m real eigenvalues and m complex eigenvectors the conventional EOFs e r , then the coef¬cient

e k . The real eigenproblem (16.47) has 2m real ± c of the Hilbert EOF e c is the dot product

eigenvalues »1 , »1 , . . . , »m , »m , where »1 , . . . , »m of the complexi¬ed process X + i XH with the

are the eigenvalues of the complex eigenproblem. conventional real EOF e r :

The corresponding set of 2m eigenvectors is given

± c = X, e r ’ i XH , e r

by

= ±r ’ i±r H

’e I

k k

eR

k , e k : k = 1, . . . , m .

where ±r = X, e r is the conventional EOF

eI R

coef¬cient.

Equation (16.49) can be used to verify that these In summary, Hilbert EOF analysis has no

vectors are orthonormal. advantages over the conventional EOF analysis

when Xt consists of uncorrelated processes. Note

16.3.9 Real Eigenproblems for the Determina- also that neither of these approaches can provide

tion of Hilbert EOFs. We may use the result information that is useful for characterizing the

of the preceding subsection to characterize the temporal correlation of the time series that

frequency domain EOFs as eigenvectors of a real, comprise Xt .

frequency-integrated matrix. Let “x x denote the

integral of the spectral matrix over a frequency 16.3.11 Example: The POP Case. Another

band ω0 ± δω: situation occurs when the two processes are linked

through a lag relationship. A prototype of this

ω0 +δω

“x x = “x x (ω) dω. situation is the bivariate POP case discussed in

ω0 ’δω [11.3.8] and [11.4.10]. We will consider a bivariate

AR(1) process (cf. (11.45)) of the form

The complex m — m matrix “x x corresponds to

the 2m — 2m real matrix ’v

u

Xt = r Xt’1 + Zt

v u

’ Ψx x

Λx x

. (16.50)

Ψx x Λx x

where |r | < 1, u 2 + v 2 = 1, and Zt is a bivariate

where Λx x and Ψx x are the corresponding white noise process with covariance matrix

integrated m — m co-spectrum and quadrature

10

spectrum matrices. The frequency band ω0 ± δω Σzz = σ 2 .

01

could encompass all or part of [0, 1/2].

Equation (16.37) shows that there is also a real The system generates oscillatory behaviour with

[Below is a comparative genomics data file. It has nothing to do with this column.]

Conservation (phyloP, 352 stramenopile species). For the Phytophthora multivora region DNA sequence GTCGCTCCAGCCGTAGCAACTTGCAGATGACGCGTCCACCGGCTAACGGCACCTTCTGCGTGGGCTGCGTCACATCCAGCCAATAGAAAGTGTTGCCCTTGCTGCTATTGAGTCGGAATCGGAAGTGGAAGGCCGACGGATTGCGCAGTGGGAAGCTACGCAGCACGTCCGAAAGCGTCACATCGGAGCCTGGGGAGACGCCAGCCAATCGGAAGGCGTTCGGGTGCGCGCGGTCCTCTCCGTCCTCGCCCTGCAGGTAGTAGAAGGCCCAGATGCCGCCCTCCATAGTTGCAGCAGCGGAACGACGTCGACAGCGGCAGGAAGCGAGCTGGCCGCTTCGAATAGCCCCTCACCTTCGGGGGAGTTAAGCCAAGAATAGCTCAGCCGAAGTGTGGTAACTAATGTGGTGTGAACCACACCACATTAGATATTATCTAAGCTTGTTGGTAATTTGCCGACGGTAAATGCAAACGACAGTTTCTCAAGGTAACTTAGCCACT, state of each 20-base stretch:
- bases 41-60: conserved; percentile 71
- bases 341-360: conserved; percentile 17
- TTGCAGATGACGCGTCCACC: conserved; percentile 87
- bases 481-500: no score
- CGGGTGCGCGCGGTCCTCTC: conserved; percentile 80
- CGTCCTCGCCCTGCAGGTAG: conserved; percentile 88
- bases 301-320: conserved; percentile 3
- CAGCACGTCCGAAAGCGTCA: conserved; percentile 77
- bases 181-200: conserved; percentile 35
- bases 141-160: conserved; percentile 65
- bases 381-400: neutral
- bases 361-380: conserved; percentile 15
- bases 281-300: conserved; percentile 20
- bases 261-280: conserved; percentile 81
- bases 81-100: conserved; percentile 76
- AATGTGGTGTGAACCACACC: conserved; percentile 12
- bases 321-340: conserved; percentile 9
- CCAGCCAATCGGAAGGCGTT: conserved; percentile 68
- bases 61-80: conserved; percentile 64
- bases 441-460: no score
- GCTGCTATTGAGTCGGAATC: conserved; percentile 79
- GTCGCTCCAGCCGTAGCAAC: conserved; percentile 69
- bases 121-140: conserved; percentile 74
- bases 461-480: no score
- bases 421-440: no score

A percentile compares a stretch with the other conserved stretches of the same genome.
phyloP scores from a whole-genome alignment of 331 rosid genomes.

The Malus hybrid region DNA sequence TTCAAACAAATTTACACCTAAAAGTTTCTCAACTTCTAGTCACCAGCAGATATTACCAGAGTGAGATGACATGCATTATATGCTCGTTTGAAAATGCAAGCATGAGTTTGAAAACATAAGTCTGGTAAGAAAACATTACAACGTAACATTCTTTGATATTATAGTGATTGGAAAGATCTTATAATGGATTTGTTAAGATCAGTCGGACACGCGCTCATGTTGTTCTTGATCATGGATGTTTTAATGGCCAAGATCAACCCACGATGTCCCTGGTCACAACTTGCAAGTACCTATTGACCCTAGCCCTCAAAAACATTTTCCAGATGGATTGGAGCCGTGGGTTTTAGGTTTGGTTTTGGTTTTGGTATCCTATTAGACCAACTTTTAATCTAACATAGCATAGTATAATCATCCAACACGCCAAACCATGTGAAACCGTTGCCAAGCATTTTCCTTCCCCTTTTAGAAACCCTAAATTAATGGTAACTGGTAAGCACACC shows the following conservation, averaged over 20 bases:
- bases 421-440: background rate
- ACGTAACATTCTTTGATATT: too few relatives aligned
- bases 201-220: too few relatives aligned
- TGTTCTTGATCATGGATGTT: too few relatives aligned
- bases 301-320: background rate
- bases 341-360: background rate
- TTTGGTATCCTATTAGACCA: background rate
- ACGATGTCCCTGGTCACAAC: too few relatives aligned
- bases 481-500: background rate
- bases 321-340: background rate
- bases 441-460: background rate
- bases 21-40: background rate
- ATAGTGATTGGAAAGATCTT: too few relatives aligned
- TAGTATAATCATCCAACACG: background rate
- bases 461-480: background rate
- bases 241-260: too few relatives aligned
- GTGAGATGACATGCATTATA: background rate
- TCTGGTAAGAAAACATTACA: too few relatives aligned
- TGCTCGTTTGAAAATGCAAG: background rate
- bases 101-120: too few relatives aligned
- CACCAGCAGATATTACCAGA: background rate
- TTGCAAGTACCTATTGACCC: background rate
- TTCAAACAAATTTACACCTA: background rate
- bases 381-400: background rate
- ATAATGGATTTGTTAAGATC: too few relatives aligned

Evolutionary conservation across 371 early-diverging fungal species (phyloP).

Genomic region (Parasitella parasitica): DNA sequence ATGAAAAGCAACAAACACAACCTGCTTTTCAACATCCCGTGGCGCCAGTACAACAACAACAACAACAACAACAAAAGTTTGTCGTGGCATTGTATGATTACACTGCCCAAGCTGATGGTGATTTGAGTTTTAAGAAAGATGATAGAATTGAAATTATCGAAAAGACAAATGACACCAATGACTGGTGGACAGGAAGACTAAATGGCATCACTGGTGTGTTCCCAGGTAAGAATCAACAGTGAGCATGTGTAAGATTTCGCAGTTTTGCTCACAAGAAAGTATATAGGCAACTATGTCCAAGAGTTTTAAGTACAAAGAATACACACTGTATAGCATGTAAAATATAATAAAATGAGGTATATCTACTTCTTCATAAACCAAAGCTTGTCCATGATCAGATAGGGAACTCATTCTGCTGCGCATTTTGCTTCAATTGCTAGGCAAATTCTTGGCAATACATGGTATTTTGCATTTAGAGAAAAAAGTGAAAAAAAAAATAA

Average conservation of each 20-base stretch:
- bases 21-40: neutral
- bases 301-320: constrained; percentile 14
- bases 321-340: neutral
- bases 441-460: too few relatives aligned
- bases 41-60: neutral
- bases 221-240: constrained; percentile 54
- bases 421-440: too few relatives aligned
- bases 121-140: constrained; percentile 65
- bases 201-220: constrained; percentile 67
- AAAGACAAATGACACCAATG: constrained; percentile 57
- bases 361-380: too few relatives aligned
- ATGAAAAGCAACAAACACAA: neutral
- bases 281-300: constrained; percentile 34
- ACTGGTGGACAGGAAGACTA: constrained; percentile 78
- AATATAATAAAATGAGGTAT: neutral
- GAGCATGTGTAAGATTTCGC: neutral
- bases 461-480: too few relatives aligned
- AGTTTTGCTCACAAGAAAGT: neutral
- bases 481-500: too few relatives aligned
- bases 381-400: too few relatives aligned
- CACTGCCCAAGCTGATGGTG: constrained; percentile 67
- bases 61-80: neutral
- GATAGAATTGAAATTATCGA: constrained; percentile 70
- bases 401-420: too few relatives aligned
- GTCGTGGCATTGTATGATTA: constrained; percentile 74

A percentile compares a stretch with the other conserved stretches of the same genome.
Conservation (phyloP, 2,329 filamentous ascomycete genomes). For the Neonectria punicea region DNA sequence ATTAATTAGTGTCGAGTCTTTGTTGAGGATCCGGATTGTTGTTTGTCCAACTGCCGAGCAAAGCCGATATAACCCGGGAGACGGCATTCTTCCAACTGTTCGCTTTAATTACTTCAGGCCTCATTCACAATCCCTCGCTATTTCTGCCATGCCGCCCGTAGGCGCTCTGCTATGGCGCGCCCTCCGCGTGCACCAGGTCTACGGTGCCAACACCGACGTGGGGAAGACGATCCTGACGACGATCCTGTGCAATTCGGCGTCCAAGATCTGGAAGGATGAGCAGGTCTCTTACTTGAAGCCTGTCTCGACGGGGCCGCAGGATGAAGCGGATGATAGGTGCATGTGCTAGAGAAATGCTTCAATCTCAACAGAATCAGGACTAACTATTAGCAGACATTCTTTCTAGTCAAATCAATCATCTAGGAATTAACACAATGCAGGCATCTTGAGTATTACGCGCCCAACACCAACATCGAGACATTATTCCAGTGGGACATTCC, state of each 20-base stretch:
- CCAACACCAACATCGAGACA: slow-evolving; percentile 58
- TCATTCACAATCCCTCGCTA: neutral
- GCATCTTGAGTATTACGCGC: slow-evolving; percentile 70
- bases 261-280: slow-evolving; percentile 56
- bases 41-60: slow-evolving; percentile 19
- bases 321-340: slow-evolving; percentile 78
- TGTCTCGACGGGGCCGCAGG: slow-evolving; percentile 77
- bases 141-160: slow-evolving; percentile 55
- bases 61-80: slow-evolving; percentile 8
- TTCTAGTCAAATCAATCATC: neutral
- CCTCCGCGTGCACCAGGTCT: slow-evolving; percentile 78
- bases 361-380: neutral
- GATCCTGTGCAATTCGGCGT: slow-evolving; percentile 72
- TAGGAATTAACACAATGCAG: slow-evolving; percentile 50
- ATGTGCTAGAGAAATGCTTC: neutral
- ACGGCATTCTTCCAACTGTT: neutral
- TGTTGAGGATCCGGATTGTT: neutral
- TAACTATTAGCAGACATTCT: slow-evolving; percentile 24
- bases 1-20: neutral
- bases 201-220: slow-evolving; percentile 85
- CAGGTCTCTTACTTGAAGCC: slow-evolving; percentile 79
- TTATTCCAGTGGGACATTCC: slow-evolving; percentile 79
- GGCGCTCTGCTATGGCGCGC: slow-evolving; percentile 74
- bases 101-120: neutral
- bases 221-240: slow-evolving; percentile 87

2m — 2m real counterpart to the m — m complex X1t leading X2t when v is positive. Note also that

covariance matrix Σ yy of the complexi¬ed processes X1t and X2t are uncorrelated at lag zero.

process: In fact,

’Σx H x

Σx x σ2

. 10

(16.51) Σx x (0) = .

Σx H x Σx x 1 ’ r2 01

Thus we see that both the Hilbert and frequency 6 But note that Hilbert EOFs may be multiplied by

domain EOFs depend upon the cross-covariances any complex number whereas ordinary EOFs may only be

of the input series and its Hilbert transform. multiplied by real numbers.

16: Complex Eigentechniques

362

Therefore, the conventional EOFs e k of Xt are so that, consistent with (16.41),

degenerate; speci¬c choices of e k are the two unit H

Im(±1 e 1 ) = Re(±1 e 1 ).

vectors (0, 1)T and (1, 0)T (cf. [13.1.9]).7 (16.57)

Recalling equation (11.81), we ¬nd that the

For the second EOF we ¬nd

spectral matrix of Xt is

X1t ’ XH

Re(±2 e 2 ) =

11 (ω) 12 (ω)

2t (16.58)

(X1t ’ XH )H

“x x (ω) =

21 (ω) 22 (ω)

2t

and

11 (ω) i 12 (ω)

= .

’i 12 (ω) 11 (ω) (X1t ’ XH )H

Im(±2 e 2 ) = .

2t

’(X1t ’ XH )

The Hilbert EOFs are the solutions of the 2t

eigenproblem Thus, for both ˜signal™ time series, the second

element is the Hilbert transform of the ¬rst.

1

2

“x x (ω) dω e k = »k e k . We showed in [11.4.11] that the speci¬c

(16.52)

system considered here tends to form ˜typical™ xt

0

sequences of the type (11.83),

The eigenvalues are

’1

1 0

1

··· ’ ’ ’

»1 = 02 11 (ω) ’ 12 (ω) dω 0 1 0

(16.53)

1

(16.59)

»2 = 02 11 (ω) + 12 (ω) dω, 0 1 0

’ ’ ’ ’ ···

’1 0 1

and the corresponding eigenvectors are

when v is positive (cf. Figure 15.1). Therefore,

1 1

e1 = and e 2 = . (16.54) since these are oscillatory processes, it is

’i

i

reasonable to interpret the Hilbert transform as

The larger of the two eigenvalues is »1 since 12 a rate of change. Our system tends to generate

is negative for positive v. xH -sequences identical to (16.59) but shifted in

t

Note that the Hilbert EOFs are markedly time by a quarter of a period so that xt =

(1, 0)T and xH = (0, 1)T appear together. (The

different from the conventional EOFs. t

The time coef¬cients ±k of the Hilbert EOFs are ˜change™ XH leads the ˜state™ Xt .) The ˜state™ of the

t

second component equals the ˜change™ of the ¬rst

±1 = (Xt + i XH )† e 1

t component, and the ˜state™ of the ¬rst component

= X1t + XH + i (X2t ’ XH ) is the reversed ˜change™ of the second.

2t 1t

= X1t + X2t ’ i (X2t + X1t )

H HH The two ˜signals™ represented by the two

(16.55)

Hilbert EOFs, (16.56) and (16.58), may then be

which is consistent with equations (16.40) and characterized by sequences of the type (16.59) as

(16.41). Similarly well. The sequence (16.59) implies

±2 = X1t ’ XH + i (X2t ’ XH )H . XH ≈ X1 (16.60)

2t 1t 2

The ˜signal™ represented by the ¬rst Hilbert EOF so that

is

X1

Re(±1 e 1 ) ≈ 2 (16.61)

±1 e = Re(±1 e 1) + i 1)

1

XH

Im(±1 e

1

where and

X1t + XH 0

Re(±1 e 1 ) = 2t

Re(±2 e 2 ) ≈ .

(16.56) (16.62)

(X1t + XH )H 0